In Charlton, where did all the money go?

What happened to the money? That’s the big question in Charlton, where the former treasurer of Fire

What happened to the money? That’s the big question in Charlton, where the former treasurer of Fire District No. 1, Virginia DeCapria, is accused of stealing as much as $500,000 over the course of six years, mostly in cash directly to herself, partly in consumer goods bought on a credit card and charged to the district.

Saratoga County District Attorney Jim Murphy says, “There’s no outside sign of wealth. They have a rented house, they don’t have fancy cars, they don’t have particularly expensive habits, travel, entertainment, clothing, dinners. The comptroller’s office and the state police have looked for wealth, and they have found no wealth.”

He hastens to add that Virginia DeCapria’s husband, Dean, is not suspected of being complicit in his wife’s alleged theft, and indeed the couple are now separated and on such adversarial terms that she has an order of protection against him. That happened early this year, when the comptroller’s investigation got under way and the district’s board of commissioners fired her.

Virginia continues to live in the rented house. Dean, who was the fire chief and who works as a heating, ventilation and air-conditioning serviceman, has moved in with a friend.

Such embezzlement as she is accused of “typically suggests either drugs, sex or gambling,” Murphy says. “These are the traditional things.” Drugs and sex both seem unlikely in this case, he added — sex usually referring to the maintenance of an expensive lover.

Virginia DeCapria is 50 years old, and she and her husband have several grown or nearly grown children, the oldest of whom is a volunteer firefighter in the Charlton district.

Matt Aiken, director of the Center for Problem Gambling, based in Albany, says, “When there’s embezzlement, it’s usually related to some kind of addiction — gambling, shopping, drugs.” In this case, he said, “It sounds like she’s gambling,” though of course he has no way of being sure.

The behavior fits the pattern.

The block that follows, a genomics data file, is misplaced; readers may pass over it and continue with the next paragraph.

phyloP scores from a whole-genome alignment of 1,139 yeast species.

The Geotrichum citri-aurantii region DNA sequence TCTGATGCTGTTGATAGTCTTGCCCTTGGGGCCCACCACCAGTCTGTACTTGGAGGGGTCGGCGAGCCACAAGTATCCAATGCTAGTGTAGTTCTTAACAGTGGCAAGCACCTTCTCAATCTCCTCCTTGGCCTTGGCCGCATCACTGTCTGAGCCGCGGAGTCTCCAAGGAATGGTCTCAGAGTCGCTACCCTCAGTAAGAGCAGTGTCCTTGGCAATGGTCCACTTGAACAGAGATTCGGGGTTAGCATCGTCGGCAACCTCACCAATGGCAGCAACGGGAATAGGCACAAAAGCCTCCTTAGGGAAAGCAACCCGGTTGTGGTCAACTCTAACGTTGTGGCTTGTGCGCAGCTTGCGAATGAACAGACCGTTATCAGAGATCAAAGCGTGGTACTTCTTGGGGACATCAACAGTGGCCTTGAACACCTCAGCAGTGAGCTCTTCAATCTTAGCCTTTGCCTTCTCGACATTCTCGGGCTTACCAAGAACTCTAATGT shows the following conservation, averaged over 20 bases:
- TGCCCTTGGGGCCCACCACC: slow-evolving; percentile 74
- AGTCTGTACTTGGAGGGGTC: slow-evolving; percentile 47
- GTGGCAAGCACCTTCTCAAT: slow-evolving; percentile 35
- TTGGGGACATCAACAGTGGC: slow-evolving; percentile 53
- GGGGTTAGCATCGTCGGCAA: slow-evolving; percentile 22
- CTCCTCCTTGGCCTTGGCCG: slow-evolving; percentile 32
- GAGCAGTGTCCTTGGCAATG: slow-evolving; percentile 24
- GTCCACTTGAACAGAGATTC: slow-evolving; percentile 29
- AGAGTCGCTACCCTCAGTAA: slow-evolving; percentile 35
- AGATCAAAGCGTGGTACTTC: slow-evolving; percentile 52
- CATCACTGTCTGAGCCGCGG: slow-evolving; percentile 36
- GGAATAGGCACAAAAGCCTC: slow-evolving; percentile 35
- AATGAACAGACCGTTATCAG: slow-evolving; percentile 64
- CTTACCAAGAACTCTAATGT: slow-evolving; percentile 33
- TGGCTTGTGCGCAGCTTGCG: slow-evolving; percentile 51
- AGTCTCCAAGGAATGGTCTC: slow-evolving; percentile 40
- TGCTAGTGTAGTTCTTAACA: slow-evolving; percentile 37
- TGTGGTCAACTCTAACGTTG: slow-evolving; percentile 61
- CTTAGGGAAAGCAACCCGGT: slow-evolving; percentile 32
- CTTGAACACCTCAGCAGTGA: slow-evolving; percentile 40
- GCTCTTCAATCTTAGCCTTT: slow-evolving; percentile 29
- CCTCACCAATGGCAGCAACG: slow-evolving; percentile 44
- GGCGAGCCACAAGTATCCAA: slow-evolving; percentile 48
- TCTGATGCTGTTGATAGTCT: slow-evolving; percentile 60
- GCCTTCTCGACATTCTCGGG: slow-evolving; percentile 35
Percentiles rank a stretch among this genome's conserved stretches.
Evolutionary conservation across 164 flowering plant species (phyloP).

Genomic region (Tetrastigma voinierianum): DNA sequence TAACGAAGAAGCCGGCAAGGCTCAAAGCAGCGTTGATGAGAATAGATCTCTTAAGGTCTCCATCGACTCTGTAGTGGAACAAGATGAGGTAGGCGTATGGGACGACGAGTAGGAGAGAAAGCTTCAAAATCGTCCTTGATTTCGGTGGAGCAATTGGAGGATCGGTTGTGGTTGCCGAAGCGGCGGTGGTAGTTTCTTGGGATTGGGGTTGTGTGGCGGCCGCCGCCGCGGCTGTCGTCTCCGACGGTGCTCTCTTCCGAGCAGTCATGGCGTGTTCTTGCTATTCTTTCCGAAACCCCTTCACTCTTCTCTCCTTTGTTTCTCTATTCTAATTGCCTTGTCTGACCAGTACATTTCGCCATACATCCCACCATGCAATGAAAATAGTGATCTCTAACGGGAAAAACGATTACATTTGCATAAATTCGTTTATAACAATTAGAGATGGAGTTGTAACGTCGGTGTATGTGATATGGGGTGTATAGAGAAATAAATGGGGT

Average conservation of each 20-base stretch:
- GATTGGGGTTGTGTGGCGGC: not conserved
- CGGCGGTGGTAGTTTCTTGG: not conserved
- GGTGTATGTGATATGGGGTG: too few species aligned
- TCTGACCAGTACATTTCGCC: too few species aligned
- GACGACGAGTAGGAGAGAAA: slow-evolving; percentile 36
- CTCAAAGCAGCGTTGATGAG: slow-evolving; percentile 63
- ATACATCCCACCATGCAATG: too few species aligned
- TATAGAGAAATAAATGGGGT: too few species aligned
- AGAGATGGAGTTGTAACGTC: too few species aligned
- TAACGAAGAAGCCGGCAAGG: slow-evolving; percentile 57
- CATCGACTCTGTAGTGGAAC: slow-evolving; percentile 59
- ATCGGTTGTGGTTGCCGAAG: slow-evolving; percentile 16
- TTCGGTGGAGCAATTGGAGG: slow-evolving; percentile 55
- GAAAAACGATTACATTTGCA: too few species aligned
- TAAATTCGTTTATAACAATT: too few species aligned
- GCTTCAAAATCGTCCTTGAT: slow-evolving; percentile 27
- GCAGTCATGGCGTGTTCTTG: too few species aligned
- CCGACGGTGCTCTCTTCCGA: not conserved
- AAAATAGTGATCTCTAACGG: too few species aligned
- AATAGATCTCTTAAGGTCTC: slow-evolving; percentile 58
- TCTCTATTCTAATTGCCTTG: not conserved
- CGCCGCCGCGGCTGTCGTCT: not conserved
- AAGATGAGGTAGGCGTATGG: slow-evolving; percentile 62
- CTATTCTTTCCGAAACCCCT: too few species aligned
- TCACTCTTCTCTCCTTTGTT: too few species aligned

Mrs. DeCapria initially was to be paid $7,200 a year as secretary-treasurer of the fire district; she is accused of paying herself an extra $7,560 in 2005, an extra $15,080 in 2006, an extra $20,142 in 2007, an extra $40,331 in 2008, an extra $75,370 in 2009, and an extra $158,187 in 2010, when her string ran out.

That’s the pattern, to steal more and more in order to bet more and more in an effort to cover one’s ever-growing losses.

“There’s always the intent to pay it back,” Aiken says. “They will increase their wagers; that’s the chasing.”

“The first time they steal money they’re scared, they’re worried, but once they get through that it becomes easier and easier … After a while they know they’re going to get caught, but they keep doing it. That’s the insanity of gambling.”

I emphasize that we don’t know if gambling is the explanation. It’s just a line of speculation that helps to account for the facts. There might be something else that we don’t know about.

In any event, the money is gone with nothing to show for it. Then there are the odd and inexplicable goods that Mrs. DeCapria allegedly bought on fire district credit cards — 18 printers, eight laptops, seven desktop computers, $12,000 worth of ink cartridges, GPS devices, photo scanners, digital cameras and on and on. Some of it might have had personal use, like a washer and dryer, or a clock radio, but not most of it. What do you do with a thousand ink cartridges?

Murphy says the state police are checking websites like eBay and pay sites like PayPal to see if the goods might have been sold online. Very little of it wound up in the firehouse, though a commissioner told me the other night after a meeting that he had come upon 100 ballpoint pens that he didn’t know about. He said the district aims to donate them to a school before they dry out.